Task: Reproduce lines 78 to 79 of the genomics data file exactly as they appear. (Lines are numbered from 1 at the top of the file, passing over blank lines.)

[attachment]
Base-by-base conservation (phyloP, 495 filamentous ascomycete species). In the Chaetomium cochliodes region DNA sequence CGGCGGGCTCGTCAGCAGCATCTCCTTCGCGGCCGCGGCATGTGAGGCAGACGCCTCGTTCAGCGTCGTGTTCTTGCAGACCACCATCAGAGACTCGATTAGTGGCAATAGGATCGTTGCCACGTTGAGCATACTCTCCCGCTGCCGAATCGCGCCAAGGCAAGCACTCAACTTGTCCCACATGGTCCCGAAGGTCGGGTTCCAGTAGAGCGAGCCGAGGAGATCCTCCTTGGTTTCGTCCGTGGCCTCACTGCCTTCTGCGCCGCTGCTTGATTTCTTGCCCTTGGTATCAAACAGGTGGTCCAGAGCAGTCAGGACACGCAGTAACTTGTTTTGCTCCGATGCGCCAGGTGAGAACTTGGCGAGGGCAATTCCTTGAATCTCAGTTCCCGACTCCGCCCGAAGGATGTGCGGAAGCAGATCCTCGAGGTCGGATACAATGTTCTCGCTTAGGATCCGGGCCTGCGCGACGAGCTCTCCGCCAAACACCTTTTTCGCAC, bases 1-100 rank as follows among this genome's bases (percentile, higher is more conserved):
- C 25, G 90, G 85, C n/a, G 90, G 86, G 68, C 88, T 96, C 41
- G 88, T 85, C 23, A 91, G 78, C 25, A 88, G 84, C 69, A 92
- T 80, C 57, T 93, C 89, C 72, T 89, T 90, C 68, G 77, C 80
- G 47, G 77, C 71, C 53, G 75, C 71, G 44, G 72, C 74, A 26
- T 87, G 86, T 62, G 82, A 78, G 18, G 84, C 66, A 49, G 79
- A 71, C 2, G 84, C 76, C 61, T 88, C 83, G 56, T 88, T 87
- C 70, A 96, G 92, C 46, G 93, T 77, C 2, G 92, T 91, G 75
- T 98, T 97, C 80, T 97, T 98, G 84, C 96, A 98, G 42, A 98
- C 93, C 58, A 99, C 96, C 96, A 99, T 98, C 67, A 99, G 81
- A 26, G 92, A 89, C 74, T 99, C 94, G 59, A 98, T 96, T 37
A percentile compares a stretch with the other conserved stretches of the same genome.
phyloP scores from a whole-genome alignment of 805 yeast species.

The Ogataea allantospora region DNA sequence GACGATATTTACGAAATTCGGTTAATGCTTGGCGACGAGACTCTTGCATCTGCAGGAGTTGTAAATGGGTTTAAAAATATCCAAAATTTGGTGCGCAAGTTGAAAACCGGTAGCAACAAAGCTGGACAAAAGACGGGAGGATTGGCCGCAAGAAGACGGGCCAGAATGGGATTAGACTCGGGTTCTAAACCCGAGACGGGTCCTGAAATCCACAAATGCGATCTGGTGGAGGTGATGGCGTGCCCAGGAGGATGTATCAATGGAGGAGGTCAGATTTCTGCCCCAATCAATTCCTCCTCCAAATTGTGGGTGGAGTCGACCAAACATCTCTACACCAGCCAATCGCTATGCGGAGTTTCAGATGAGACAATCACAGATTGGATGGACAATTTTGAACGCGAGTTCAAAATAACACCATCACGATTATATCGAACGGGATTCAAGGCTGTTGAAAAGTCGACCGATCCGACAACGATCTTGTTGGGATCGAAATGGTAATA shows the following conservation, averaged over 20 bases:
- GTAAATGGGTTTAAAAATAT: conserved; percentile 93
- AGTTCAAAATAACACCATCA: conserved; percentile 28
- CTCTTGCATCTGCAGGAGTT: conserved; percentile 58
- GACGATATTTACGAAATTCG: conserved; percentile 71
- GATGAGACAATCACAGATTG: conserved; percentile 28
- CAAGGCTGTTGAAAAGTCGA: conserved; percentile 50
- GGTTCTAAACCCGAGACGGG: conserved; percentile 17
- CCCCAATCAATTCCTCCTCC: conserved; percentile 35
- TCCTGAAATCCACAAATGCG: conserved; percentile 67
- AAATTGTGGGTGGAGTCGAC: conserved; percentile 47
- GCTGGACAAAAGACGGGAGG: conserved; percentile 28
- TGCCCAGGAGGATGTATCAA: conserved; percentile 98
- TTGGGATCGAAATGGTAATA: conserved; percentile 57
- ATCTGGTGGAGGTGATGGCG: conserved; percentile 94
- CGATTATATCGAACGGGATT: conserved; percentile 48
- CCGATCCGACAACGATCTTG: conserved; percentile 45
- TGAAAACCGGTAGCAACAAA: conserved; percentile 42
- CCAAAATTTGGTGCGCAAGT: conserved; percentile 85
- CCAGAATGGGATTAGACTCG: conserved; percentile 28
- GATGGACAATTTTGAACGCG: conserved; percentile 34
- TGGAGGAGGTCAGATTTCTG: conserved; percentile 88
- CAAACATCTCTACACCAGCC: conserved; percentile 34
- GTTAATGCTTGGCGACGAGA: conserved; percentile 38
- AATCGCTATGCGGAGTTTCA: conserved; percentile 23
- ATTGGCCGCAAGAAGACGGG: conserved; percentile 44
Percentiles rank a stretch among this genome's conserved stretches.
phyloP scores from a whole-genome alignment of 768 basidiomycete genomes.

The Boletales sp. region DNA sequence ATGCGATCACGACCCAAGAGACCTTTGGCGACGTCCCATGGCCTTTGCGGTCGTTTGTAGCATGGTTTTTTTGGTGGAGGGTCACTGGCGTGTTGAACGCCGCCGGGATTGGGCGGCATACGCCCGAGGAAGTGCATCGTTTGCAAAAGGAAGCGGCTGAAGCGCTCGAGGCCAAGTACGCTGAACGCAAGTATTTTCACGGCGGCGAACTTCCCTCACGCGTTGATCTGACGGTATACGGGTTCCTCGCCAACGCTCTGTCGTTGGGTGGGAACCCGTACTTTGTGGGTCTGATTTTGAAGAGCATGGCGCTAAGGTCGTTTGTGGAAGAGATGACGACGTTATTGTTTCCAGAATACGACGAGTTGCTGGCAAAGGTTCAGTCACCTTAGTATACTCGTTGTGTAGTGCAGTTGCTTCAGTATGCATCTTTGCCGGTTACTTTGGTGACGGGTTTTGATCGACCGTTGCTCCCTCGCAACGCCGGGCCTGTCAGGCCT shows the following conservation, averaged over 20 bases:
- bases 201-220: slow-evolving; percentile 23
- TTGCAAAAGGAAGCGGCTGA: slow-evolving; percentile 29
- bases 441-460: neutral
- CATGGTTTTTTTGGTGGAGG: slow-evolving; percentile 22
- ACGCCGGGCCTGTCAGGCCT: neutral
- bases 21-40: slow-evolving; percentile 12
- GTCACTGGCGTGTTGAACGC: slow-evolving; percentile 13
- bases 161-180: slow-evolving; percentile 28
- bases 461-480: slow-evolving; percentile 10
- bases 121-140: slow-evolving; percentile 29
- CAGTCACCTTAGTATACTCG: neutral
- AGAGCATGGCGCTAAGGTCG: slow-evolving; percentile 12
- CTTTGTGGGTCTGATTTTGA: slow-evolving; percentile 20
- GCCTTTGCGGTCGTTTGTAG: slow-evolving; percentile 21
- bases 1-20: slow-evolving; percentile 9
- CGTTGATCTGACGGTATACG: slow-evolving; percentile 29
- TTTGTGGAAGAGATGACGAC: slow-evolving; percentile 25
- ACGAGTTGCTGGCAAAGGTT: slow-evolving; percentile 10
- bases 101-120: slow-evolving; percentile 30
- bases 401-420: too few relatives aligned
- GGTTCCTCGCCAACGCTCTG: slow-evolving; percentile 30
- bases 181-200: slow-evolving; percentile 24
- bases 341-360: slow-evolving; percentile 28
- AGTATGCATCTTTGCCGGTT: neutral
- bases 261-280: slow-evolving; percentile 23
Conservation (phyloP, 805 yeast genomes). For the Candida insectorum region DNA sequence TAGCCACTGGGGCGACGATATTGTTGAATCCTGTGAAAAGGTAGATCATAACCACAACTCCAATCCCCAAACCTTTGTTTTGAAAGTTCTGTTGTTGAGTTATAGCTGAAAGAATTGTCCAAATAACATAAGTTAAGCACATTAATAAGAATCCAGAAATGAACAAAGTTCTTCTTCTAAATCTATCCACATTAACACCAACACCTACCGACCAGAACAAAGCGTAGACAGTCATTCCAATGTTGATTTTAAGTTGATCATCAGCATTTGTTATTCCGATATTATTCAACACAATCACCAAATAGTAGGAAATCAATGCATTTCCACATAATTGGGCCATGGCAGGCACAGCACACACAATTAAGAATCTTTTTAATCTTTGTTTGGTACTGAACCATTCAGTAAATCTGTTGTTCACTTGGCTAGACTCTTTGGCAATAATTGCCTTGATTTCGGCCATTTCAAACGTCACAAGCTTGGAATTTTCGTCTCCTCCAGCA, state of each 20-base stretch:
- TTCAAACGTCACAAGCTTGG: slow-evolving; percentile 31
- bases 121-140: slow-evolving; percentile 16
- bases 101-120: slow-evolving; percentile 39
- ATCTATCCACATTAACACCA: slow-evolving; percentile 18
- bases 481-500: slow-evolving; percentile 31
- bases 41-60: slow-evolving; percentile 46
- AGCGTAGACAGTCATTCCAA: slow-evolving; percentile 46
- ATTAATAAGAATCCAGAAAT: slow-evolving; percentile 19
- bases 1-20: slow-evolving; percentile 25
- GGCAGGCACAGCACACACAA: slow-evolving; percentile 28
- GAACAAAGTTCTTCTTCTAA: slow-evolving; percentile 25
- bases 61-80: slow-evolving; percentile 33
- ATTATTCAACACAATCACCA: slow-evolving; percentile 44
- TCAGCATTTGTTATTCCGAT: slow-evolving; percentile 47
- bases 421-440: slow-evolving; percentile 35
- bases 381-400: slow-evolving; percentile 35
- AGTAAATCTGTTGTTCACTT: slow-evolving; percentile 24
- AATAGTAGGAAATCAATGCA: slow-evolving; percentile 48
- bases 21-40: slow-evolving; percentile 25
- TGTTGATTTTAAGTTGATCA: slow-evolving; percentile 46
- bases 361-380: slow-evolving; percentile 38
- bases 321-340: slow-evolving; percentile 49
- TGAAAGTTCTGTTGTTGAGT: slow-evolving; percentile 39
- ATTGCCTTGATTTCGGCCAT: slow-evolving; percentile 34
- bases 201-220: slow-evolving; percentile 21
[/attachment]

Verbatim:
- GGCAGGCACAGCACACACAA: slow-evolving; percentile 28
- GAACAAAGTTCTTCTTCTAA: slow-evolving; percentile 25